The political class have closed ranks on this because they wonder how many of their own home helps have overstayed their student visas. But now, stories are coming out of small businesses that – for quite minor, unintended, and first-time oversights – have been raided by body-armoured UK Border Agency heavies and whacked with business-busting £10,000 fines. Give bureaucrats the power to bully us, and they will do so. The Baroness got off lightly.

If businesspeople – or baronesses for that matter – unwittingly break over-complicated rules, they should get a warning, not a visit from the Border Gestapo. If ministers invent rules that are so complicated they can't even follow them themselves, they should resign.

And these absurd rules affect all of us. For example, it's almost impossible now for a UK think-tank to hire interns from other countries thanks to Baroness Scotland's regulations. So much for cultural exchange.

The future of pensions


The Royal Society of Arts, run by Tony Blair's old adviser Matthew Taylor, has come out with a plan to rejuvenate the UK pension system. It builds on the government's new pension initiative, whereby employees will be automatically signed up for a no-frills workplace pension in an individual account, which they can take with them as they move between jobs. But the RSA report's author, David Pitt-Watson of Hermes Equity, says that people should be able to put in as much money as they like, not just the £3,600 annual limit proposed by the government which, says Pitt-Watson, makes the government proposal unviable and unsound.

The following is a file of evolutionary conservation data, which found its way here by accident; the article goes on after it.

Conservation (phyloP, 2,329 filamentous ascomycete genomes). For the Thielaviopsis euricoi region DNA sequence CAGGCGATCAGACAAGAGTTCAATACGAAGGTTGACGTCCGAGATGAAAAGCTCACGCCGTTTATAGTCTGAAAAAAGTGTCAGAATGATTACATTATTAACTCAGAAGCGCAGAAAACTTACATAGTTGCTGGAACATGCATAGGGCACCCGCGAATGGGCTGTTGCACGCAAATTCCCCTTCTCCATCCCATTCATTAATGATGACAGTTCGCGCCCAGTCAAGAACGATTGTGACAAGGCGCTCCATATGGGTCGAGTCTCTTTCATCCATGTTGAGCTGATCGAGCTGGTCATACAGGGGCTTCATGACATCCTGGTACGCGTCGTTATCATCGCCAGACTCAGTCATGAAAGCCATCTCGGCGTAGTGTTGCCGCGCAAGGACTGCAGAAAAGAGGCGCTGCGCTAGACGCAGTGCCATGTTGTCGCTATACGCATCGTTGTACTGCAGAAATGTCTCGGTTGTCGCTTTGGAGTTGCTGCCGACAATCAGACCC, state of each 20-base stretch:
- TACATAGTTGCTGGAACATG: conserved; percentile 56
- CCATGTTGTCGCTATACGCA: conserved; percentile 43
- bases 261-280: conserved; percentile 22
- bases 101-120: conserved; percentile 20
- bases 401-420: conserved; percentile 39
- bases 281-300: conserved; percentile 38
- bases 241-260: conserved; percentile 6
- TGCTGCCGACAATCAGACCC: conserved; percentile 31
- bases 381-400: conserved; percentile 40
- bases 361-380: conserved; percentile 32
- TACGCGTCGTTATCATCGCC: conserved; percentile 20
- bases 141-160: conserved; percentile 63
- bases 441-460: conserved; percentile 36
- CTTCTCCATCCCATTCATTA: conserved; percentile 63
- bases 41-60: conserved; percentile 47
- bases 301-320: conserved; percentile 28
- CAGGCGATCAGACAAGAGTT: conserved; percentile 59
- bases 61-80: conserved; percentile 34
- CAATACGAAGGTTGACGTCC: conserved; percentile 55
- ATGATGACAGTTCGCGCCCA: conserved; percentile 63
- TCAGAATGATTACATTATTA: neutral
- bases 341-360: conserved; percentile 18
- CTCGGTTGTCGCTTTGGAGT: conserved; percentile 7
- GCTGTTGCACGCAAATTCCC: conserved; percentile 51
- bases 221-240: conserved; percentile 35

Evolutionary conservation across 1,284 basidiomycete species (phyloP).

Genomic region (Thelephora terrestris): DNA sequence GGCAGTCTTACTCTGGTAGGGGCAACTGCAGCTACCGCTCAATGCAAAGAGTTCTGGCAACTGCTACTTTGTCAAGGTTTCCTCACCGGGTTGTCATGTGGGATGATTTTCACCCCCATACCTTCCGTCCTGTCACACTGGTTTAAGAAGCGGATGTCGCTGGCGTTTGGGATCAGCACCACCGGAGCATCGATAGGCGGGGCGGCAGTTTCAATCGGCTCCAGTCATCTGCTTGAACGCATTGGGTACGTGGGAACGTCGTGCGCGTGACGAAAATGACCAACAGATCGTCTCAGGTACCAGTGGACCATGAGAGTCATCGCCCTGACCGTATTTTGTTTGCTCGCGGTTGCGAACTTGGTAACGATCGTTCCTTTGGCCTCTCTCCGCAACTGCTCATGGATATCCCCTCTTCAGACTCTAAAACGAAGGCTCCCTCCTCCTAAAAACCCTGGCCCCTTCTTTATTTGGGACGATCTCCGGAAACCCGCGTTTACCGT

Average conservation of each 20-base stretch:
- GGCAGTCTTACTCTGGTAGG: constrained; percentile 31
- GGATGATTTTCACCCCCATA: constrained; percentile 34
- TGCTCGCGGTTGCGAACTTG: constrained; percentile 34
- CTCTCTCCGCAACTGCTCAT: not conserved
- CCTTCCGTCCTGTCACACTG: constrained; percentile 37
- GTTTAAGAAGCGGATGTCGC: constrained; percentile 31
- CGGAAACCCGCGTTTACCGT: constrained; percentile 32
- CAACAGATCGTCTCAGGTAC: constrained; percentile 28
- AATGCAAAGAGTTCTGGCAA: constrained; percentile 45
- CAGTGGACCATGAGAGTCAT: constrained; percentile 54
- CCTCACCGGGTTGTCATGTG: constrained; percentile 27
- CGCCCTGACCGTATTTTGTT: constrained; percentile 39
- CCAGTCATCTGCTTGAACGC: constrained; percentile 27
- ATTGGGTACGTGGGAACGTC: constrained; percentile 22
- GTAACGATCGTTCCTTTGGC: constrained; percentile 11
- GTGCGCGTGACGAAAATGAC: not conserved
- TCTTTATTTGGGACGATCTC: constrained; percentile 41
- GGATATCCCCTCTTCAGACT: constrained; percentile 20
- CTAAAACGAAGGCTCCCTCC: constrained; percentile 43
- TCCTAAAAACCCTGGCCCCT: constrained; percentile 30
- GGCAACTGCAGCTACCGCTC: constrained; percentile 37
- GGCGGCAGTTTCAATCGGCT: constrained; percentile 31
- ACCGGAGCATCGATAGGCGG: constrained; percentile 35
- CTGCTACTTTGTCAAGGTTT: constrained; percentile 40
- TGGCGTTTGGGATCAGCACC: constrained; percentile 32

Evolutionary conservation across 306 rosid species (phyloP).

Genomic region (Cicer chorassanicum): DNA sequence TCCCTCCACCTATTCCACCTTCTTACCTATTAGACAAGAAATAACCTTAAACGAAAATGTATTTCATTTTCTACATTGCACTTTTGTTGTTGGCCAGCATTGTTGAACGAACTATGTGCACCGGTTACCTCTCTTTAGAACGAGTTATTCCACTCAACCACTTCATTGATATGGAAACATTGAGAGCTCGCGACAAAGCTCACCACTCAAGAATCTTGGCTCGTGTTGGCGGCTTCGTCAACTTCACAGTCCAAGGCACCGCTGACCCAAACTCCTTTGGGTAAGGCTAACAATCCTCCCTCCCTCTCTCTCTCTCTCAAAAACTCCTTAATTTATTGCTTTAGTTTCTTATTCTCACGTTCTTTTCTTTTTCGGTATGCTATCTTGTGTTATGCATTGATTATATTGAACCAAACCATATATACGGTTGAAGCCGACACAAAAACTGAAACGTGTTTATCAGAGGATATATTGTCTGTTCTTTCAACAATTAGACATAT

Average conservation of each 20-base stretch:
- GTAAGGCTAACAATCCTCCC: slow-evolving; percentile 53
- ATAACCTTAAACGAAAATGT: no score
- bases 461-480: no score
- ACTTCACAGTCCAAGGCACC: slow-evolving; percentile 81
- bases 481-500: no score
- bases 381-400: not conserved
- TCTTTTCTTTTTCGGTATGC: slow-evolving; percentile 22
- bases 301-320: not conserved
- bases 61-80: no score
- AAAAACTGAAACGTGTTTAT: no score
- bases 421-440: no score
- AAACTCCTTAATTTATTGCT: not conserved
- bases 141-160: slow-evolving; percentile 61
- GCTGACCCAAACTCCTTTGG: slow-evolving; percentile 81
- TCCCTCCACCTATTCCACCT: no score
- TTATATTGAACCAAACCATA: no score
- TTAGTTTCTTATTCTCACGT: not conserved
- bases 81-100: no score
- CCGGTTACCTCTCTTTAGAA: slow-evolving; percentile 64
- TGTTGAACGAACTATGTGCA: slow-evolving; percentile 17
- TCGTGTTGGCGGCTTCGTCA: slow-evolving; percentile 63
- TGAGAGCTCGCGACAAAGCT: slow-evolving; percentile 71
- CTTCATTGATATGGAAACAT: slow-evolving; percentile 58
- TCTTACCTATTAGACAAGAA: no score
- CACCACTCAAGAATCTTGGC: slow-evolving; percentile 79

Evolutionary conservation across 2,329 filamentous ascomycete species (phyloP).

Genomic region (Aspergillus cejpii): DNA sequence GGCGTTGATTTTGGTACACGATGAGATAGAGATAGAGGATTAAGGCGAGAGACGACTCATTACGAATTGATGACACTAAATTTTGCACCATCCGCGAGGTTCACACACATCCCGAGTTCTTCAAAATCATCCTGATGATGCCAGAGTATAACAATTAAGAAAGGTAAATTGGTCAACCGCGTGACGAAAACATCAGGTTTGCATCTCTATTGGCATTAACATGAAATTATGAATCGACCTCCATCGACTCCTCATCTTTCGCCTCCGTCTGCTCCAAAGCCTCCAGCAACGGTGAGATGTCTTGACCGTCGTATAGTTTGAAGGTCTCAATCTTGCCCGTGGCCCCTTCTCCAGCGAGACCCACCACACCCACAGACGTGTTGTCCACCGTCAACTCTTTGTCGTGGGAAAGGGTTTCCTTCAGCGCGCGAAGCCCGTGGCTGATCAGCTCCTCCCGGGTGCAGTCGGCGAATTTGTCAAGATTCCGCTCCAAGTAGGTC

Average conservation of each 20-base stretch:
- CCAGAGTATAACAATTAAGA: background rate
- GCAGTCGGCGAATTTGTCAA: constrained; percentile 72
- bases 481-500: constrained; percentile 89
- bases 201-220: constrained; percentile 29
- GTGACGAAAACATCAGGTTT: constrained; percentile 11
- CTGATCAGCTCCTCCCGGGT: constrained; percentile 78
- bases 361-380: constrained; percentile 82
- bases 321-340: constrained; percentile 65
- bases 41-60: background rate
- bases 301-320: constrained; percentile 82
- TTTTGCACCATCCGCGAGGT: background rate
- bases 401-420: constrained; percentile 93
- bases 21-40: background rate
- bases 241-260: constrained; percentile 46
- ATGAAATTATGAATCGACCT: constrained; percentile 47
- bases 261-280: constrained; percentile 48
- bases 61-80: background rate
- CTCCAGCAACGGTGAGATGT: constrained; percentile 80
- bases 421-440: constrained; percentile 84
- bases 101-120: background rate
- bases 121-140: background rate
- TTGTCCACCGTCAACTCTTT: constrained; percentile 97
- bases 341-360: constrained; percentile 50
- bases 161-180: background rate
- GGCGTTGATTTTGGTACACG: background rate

The RSA report also says that these personal accounts have to be invested in safe assets, so that people can be reasonably sure that their savings will be secure for when they retire. And with that in mind, there should be only a limited number of providers, who can guarantee such exacting standards.

Personal and portable pensions with simple rules and no complications? It sounds like a great idea. And it is. That is why Chile did it thirty years ago, and why it has already spread to dozens of countries round the globe. And it's why we did a report, The Future of Pensions on it as long ago as 1983.

It takes time for ideas to get through the sausage-machine of politics. But perhaps this is one that is just about to make it.

Now, if only we could get personal and portable health savings accounts too...